Well that went well.
Rome wasn’t built in a day, but yesterday the BBC did more to raise awareness among employers about the prevalence of fake degrees and the people prepared to cheat their way into a job than we could do in a year.
In the build up to the File on Four programme on Radio 4 last night which we contributed to, there was coverage all day.
The BBC online article I read at 6am yesterday morning was followed by segments on every radio news bulletin through the day.
I talked about the importance of employers making proper checks on the Victoria Derbyshire show on BBC2*
The Jeremy Vine Show** picked up the baton at lunchtime with James Reed from Reed Recruitment revealing that when they analysed 10,000 CVs, 24% contained exaggerated degree results.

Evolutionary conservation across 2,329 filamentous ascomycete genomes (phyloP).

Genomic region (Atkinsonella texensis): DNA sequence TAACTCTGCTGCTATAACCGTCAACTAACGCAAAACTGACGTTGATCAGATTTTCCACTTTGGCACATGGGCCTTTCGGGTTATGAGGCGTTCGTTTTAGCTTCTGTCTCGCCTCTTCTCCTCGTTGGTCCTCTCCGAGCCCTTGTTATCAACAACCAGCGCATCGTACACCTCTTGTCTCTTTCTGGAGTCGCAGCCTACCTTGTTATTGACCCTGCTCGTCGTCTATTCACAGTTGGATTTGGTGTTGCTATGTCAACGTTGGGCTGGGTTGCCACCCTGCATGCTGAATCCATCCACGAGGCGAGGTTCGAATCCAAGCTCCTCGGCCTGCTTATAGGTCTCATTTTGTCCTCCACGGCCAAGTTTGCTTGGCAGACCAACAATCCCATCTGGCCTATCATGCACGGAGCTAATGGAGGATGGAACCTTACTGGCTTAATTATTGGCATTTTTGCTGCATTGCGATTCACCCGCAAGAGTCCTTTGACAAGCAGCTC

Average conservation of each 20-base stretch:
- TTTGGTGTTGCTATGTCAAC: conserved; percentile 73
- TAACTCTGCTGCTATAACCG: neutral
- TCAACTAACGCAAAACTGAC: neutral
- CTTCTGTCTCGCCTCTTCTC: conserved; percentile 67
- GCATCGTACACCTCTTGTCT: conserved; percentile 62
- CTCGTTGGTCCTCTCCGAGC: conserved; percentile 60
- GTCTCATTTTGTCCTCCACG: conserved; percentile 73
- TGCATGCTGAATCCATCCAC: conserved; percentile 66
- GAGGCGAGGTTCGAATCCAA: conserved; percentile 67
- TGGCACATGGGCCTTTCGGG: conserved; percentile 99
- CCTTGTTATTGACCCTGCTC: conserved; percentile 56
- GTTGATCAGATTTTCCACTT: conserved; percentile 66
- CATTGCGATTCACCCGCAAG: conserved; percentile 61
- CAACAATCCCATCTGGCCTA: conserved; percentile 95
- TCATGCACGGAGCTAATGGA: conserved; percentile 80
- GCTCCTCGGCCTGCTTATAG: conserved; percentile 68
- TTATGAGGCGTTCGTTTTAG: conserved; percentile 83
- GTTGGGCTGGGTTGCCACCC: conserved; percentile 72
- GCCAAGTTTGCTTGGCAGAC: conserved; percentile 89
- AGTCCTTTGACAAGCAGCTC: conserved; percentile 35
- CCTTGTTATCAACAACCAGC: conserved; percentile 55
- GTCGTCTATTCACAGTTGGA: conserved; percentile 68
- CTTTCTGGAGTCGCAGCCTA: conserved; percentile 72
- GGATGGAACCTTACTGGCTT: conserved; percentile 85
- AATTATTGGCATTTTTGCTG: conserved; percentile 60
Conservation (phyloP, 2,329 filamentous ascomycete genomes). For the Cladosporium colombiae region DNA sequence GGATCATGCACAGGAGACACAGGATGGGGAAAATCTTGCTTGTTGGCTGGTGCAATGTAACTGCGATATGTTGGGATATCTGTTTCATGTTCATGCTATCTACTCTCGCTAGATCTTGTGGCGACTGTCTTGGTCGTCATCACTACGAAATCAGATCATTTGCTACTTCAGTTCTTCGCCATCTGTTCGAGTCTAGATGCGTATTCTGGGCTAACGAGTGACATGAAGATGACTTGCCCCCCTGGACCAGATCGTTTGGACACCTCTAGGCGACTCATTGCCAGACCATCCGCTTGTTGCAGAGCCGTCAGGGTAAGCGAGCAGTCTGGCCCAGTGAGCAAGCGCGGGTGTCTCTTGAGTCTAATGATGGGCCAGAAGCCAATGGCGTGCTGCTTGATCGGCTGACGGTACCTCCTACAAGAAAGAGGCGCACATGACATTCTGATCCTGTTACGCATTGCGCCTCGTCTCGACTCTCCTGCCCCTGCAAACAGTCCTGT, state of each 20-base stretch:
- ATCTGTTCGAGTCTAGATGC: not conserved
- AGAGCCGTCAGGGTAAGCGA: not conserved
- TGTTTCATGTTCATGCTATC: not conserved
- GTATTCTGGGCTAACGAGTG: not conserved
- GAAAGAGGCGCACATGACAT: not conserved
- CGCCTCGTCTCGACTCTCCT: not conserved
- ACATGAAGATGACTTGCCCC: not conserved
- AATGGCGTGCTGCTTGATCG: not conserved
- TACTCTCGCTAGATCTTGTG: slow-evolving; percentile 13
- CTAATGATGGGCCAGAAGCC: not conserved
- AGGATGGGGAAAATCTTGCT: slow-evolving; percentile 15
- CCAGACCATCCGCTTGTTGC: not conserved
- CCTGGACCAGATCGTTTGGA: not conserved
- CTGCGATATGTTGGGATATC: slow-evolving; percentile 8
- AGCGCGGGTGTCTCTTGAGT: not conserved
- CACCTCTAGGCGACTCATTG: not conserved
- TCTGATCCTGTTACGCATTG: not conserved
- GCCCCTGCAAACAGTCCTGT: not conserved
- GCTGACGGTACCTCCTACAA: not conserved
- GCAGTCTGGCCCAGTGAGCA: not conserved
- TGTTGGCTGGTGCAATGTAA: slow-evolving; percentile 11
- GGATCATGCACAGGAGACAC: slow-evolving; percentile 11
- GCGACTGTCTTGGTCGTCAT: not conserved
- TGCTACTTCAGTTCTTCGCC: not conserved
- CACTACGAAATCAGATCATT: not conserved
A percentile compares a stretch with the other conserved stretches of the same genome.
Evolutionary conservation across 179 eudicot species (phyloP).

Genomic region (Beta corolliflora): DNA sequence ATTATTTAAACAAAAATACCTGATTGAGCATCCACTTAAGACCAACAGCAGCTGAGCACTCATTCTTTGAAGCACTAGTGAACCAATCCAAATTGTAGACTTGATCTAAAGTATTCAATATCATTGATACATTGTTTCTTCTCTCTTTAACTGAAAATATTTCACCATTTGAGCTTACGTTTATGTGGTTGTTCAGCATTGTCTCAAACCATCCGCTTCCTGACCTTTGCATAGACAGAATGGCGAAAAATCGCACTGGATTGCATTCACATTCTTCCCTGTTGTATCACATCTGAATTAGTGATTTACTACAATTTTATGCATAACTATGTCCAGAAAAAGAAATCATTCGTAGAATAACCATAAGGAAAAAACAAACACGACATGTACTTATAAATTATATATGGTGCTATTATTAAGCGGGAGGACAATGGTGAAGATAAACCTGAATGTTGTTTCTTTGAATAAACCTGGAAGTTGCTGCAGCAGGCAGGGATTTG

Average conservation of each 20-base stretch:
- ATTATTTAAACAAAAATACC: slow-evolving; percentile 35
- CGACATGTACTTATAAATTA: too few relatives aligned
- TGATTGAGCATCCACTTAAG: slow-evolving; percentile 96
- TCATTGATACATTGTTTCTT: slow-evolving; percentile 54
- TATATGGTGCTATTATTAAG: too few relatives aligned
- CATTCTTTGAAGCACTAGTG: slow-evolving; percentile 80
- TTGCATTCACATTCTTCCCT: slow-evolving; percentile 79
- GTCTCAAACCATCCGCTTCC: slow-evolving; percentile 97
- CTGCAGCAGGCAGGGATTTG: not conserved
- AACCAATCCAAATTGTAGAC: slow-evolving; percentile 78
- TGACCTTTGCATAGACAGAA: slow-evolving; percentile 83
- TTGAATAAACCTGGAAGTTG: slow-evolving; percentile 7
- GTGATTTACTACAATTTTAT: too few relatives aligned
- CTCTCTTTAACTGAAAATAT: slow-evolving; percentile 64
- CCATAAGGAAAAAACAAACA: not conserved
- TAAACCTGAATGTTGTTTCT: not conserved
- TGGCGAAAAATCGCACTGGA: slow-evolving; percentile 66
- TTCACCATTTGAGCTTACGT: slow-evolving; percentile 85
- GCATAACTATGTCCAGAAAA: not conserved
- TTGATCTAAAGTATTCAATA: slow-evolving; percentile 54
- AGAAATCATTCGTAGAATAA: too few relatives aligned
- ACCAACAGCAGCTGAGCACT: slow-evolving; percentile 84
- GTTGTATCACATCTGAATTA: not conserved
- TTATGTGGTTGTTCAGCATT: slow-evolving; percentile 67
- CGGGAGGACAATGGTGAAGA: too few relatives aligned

Twitter boosted the signal and I checked with our techies that the Hedd website would be able to cope.
The newspapers have picked up the story too and we are contributing to pieces in print and online.
The revelation on the programme that 3000 people in the UK bought fake degrees in just a two year period (2013-14) from one large degree mill operator shocked employers across the country. The programme went on to reveal where these people are working – including in the health sector.
MP James Frith from the Commons Education Select Committee (and my local MP) was on the programme too and pledged to take action after being staggered by the scale of the problem.
It was a brilliant platform to get the message out about the importance of making proper verification checks. Thank you BBC.
*the item starts at 36 minutes if you’re skimming through.
** about 70 minutes in.